To give the fledgling guild some funds, I paid to transfer my lvl 77 shaman to the new server; unfortunately I could not afford to move all my alts, so my paladin, hunter & warlock are languishing on my old server and may never see much action.

And so, to quote Whitesnake, ‘here I go again, on my own’…..well not entirely. In the space of 3 weeks, the guild has grown to 140 members – a mixture of levels, classes, abilities, and nationalities.  Being a rather inexperienced guild leader, I am still getting to grips with the organisational side of things – I know I need to appoint more officers, and devise guild events to keep the Warcraft experience fun for all the members.

It has all taken a lot of my time, but on the plus side I am making new friends, learning as I go, and enjoying the game more than I have for several months.  And the priest?  She is now almost lvl 50, shadow specced, and I am finding it immensely satisfying to fry the brains/melt the faces of anyone in my way.  My hope is that the guild will be a strong, stable unit when Cataclysm launches, with all the changes for guilds which will follow. So far, all things considered, we’re doing pretty well.

Hello world!

Well this is exciting!  After some nice responses to my posts on http://www.mmorpgguide.co.uk, I have decided to jump in with both feet & create my own blogsite.  I have no idea how it will turn out – but I do know who I would like to reach.  I play World of Warcraft, which is an unusual hobby for someone my age, I know, but I am not unique.   I am sure there are others like me out there, and I would love to build a community for those who are taking their first stumbling steps into a world of infinite possibilities, but which sometimes feels alien and unfriendly.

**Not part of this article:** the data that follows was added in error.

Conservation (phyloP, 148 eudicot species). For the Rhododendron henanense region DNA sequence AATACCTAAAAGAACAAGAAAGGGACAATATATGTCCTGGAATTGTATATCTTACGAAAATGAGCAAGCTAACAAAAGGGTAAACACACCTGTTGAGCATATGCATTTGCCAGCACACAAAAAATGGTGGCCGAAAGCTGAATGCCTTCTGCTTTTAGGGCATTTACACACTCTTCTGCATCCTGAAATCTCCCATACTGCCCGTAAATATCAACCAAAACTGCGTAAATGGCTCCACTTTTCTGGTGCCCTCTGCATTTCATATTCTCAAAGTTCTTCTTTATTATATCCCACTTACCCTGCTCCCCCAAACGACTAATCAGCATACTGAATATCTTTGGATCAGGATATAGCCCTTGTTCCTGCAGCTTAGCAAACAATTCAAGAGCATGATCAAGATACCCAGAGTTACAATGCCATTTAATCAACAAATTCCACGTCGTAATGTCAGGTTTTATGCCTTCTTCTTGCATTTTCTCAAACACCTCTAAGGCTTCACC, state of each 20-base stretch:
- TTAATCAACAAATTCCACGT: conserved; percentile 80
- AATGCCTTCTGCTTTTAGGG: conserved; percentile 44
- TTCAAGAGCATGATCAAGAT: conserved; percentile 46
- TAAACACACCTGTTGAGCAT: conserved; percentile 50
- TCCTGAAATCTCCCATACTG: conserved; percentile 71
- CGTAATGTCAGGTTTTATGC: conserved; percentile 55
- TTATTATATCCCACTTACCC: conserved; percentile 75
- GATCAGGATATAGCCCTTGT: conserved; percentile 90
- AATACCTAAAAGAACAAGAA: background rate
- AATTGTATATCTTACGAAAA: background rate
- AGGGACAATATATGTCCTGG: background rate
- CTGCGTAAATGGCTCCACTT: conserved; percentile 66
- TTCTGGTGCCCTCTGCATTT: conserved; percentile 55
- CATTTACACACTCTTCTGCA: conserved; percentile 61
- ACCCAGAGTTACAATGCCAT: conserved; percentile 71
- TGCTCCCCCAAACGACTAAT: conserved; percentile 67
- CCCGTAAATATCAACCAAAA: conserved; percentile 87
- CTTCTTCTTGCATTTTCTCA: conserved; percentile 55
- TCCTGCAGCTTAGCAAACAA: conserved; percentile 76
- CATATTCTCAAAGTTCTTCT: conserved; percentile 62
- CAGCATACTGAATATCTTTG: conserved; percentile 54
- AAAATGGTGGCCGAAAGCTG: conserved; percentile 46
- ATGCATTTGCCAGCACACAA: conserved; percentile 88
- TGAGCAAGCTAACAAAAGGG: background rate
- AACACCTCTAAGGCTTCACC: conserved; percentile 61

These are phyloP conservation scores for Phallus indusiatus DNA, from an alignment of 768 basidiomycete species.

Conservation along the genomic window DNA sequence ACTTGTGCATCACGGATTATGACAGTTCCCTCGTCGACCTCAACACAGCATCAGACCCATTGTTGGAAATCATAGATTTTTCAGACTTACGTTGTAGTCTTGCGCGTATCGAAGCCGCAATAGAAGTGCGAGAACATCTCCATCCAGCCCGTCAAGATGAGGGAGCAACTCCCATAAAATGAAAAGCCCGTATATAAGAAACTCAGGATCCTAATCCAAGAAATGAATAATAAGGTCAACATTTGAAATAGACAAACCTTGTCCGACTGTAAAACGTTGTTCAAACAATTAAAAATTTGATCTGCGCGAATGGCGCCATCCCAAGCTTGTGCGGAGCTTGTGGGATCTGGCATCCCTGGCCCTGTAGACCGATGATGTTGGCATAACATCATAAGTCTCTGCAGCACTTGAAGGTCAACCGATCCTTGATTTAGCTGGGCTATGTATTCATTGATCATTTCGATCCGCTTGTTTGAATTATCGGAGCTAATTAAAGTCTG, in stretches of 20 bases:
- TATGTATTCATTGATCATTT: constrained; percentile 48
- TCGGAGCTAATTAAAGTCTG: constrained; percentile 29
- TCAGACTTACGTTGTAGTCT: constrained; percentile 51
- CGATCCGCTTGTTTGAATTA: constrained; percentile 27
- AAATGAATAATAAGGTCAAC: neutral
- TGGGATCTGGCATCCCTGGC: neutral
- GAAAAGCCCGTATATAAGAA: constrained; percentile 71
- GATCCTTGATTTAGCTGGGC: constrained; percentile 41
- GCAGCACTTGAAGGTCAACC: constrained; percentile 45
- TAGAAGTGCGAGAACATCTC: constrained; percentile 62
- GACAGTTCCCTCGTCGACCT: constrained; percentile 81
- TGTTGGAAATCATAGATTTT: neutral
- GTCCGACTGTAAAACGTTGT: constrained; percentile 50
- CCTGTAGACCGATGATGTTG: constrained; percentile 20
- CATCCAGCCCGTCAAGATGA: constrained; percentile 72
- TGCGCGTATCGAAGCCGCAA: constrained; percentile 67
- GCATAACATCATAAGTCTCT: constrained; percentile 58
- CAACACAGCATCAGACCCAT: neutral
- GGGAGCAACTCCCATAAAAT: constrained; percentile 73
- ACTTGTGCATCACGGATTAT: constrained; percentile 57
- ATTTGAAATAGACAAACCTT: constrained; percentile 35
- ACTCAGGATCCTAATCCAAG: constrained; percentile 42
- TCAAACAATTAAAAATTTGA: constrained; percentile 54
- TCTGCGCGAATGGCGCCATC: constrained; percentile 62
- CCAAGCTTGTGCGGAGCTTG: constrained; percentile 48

So, why do I play?  Well, I became hooked after spending hours watching my son play.  It seemed to me that Wow did not demand the lightning reflexes of many console games, but neither did it offer the mind-numbing repetition of so-called ‘brain-training’ games.  It allowed me to play at my own pace, it fuelled my imagination, and helped with the social isolation I felt after taking early retirement from my job.

In short, I had found something to do which stimulated my brain, expanded my world, and, in a roundabout way, greatly improved my computer skills.  And it certainly beats sudoku for entertainment value!

So, if you have ever thought of trying an online game, if you have questions you are afraid to ask anyone else, or if you are one of the  ‘oldies’ already playing, I would love to hear from you.